The Iowa Supreme Court (yes Iowa, not Idaho – I do know the difference!) issued an interesting opinion on December 21, 2012 in the case of Nelson v. James H. Knight DDS P.C. Although the opinion only applies directly to Iowa law, it is an interesting case, and illustrates the oddities of employment law in our country. (For the record, this case may well have had the same outcome under Idaho law or federal law.)
Melissa Nelson was a twenty year-old dental hygienist, who was hired by Dr. Knight in 1999 to work at his dental clinic. Over the next ten years, Nelson apparently did a great job, and Dr. Knight treated her with respect. Toward the end of her employment, however, Dr. Knight started making comments to Nelson that her clothing was too tight or revealing. The two also started texting each other about both professional and personal matters, although Nelson maintains her friendship with Dr. Knight was always platonic. In late 2009, Dr. Knight’s wife saw the texts from Nelson and demanded that Dr. Knight terminate her employment, because she was a threat to the Knight’s marriage.
Ultimately, on January 4, 2010, Dr. Knight terminated Nelson’s employment. He explained to Nelson’s husband that nothing had happened between them and that Nelson was the best assistant he had ever had. However, Dr. Knight said he was worried he had become too attached to Nelson and he feared he would try to have an affair with Nelson if they continued to work together. Dr. Knight paid Nelson one month’s severance and replaced her with another female (and apparently less enticing) hygienist. In fact, all of Dr. Knight’s hygienists have been women.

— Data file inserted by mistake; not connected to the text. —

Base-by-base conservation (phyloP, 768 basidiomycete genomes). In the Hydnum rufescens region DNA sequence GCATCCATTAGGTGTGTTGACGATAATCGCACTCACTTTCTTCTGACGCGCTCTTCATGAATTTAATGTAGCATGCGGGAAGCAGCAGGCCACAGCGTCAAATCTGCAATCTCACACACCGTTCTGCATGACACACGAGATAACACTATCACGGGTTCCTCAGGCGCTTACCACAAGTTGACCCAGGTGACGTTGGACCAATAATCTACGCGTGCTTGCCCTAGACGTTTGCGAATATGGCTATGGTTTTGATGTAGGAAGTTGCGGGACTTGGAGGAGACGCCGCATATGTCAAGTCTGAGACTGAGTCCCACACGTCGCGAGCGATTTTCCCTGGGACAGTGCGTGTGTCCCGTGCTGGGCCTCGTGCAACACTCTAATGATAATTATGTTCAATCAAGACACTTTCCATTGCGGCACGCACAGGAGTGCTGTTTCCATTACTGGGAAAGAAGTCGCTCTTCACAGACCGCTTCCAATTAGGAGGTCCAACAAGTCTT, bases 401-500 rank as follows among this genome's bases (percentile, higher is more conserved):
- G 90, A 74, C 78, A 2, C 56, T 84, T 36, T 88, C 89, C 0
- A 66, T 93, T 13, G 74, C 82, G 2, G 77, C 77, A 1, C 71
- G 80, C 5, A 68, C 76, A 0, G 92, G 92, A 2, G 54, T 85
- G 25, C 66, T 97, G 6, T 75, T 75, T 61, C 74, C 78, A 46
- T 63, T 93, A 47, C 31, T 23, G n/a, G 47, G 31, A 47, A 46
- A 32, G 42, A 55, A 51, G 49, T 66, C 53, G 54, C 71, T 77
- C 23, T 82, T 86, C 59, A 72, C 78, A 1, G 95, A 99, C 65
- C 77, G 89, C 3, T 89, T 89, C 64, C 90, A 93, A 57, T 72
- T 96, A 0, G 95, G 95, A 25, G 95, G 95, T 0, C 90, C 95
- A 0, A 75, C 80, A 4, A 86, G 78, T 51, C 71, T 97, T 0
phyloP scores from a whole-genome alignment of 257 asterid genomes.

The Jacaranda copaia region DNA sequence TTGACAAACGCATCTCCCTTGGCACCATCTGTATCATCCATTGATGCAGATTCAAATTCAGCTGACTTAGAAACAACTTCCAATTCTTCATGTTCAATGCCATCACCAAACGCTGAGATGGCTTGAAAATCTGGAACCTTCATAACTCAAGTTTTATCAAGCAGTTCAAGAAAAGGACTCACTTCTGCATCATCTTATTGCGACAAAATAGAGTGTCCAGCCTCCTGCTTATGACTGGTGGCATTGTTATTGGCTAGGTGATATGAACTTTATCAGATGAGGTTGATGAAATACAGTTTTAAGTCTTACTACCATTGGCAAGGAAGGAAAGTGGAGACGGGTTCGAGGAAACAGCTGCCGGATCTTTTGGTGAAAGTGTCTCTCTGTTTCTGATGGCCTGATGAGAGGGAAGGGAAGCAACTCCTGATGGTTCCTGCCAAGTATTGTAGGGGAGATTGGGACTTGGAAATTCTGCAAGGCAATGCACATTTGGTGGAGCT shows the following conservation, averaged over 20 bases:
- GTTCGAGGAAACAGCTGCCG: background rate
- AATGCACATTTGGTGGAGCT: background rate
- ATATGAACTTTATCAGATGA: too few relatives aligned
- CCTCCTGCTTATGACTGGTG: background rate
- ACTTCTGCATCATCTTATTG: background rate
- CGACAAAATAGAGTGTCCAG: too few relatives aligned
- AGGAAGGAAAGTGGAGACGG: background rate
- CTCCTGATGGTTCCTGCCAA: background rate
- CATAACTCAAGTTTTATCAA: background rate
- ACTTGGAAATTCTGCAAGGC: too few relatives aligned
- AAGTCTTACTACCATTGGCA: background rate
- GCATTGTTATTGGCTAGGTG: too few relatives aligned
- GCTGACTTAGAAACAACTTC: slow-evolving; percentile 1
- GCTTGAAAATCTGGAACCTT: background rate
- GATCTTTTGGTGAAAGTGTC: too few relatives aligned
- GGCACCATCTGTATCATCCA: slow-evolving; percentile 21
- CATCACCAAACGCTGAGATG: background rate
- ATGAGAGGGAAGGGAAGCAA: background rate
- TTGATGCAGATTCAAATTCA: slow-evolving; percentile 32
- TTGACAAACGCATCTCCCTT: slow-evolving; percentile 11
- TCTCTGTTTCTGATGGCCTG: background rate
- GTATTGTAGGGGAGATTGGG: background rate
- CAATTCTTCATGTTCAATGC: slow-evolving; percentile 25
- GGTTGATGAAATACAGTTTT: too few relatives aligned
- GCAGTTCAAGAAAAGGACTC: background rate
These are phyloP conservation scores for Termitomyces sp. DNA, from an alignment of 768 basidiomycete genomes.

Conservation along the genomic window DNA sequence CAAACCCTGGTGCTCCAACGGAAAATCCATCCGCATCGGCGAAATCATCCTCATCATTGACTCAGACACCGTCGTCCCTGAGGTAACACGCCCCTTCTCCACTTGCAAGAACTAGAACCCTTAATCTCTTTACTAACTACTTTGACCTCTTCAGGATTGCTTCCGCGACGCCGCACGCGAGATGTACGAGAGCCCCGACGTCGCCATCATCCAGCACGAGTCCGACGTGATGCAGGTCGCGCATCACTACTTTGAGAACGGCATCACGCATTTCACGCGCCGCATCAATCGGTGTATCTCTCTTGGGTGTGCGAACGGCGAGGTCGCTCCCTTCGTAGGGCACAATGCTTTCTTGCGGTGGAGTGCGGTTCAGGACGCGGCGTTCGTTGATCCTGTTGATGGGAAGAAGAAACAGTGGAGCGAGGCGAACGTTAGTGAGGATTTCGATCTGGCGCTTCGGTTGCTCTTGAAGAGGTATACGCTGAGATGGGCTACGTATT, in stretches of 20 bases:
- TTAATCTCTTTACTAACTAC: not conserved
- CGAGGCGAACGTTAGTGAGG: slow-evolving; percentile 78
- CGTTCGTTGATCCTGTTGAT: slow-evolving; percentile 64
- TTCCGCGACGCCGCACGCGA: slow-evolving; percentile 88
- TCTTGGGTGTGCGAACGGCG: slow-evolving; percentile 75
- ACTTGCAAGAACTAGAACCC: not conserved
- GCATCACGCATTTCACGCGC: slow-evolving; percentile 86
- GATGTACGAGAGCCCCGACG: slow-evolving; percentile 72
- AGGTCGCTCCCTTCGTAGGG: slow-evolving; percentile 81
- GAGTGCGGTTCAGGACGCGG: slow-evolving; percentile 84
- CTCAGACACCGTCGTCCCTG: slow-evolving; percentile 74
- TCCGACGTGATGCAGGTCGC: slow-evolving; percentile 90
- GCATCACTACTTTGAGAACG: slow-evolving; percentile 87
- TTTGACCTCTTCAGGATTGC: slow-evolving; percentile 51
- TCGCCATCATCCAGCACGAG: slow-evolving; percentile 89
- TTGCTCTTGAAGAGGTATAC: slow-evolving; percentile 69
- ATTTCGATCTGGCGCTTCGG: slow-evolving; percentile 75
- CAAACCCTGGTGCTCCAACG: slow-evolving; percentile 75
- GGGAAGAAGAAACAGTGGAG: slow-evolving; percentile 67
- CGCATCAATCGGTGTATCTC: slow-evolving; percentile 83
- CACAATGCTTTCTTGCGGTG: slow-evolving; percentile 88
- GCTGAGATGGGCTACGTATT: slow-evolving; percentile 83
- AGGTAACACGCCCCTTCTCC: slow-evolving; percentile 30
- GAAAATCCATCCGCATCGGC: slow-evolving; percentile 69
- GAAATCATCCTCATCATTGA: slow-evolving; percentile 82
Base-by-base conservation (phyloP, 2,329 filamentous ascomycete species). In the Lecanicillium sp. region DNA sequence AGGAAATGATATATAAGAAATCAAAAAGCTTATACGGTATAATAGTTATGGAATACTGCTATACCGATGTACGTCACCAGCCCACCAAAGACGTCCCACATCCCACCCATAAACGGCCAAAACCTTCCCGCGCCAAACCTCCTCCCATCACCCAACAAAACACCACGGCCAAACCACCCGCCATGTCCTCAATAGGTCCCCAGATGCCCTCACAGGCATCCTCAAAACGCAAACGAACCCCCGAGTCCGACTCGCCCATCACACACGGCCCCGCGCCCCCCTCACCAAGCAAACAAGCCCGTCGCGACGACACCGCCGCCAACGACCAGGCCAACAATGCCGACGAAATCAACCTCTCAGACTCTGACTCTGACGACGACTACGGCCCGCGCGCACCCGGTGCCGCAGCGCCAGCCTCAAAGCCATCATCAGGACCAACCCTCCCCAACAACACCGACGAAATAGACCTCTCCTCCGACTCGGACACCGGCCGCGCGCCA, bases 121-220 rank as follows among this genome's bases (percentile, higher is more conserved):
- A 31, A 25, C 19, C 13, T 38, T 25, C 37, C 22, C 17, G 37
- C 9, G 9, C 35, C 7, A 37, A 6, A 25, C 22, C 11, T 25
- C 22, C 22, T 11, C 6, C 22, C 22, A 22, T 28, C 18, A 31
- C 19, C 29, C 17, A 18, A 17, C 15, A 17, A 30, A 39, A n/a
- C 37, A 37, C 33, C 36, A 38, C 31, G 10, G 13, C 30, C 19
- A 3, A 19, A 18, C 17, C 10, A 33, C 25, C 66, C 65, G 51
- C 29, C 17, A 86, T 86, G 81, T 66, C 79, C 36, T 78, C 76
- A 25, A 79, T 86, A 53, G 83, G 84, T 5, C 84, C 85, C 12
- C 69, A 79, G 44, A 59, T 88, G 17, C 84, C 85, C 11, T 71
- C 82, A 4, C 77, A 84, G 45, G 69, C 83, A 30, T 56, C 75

Nelson sued, claiming Dr. Knight fired her on the basis of her sex — that he would not have fired her had she been male. The trial court granted summary judgment to Dr. Knight and dismissed Nelson’s case, finding that Dr. Knight terminated Nelson not because of her sex, but because she “was a threat to the marriage of Dr. Knight.” The Iowa Supreme Court examined the prior case law and ultimately sided with Dr. Knight. The Court noted, ”
Title VII and the Iowa Civil Rights Act are not general fairness laws, and an employer does not violate them by treating an employee unfairly so long as the employer does not engage in discrimination based upon the employee’s protected status.” Here, the Court found that Dr. Knight was motivated in his decision “entirely by individual feelings and emotions regarding a specific person” and the decision was not “gender-based, nor is it based on factors that might be a proxy for gender.”
If an employer repeatedly took adverse employment actions against persons of a particular gender because of alleged personal relationship issues, it might well be possible to infer that gender and not the relationship was a motivating factor.
The Court noted that, if there were evidence of sexual harassment, the case would be a different one entirely. Here, however, there was no such evidence presented. The Court found that it was not Nelson’s sex that led to the termination — it was the threat she posed to the marriage. Although her sex was one aspect of that threat, the Court accepted the argument that her sex was “merely coincidental” to the actual reason for the termination.
The Court concluded by stating that it was not their job to determine whether Dr. Knight had treated Nelson unfairly. The only question for the Court was whether the termination of her employment because of the Knights’ concerns about the threat Nelson posed to their marriage was unlawful gender discrimination. The Court decided that it was not.
This theme of “unfair but not unlawful” is one that appears through the employment case law. However, employers must still be wary when taking any employment action — particularly in circumstances such as these — because they are walking through a dangerous minefield. Although the Court here sided with the employer (and indeed I think many courts would with this identical set of facts), with slightly different facts, I do not believe Dr. Knight would have been free from liability.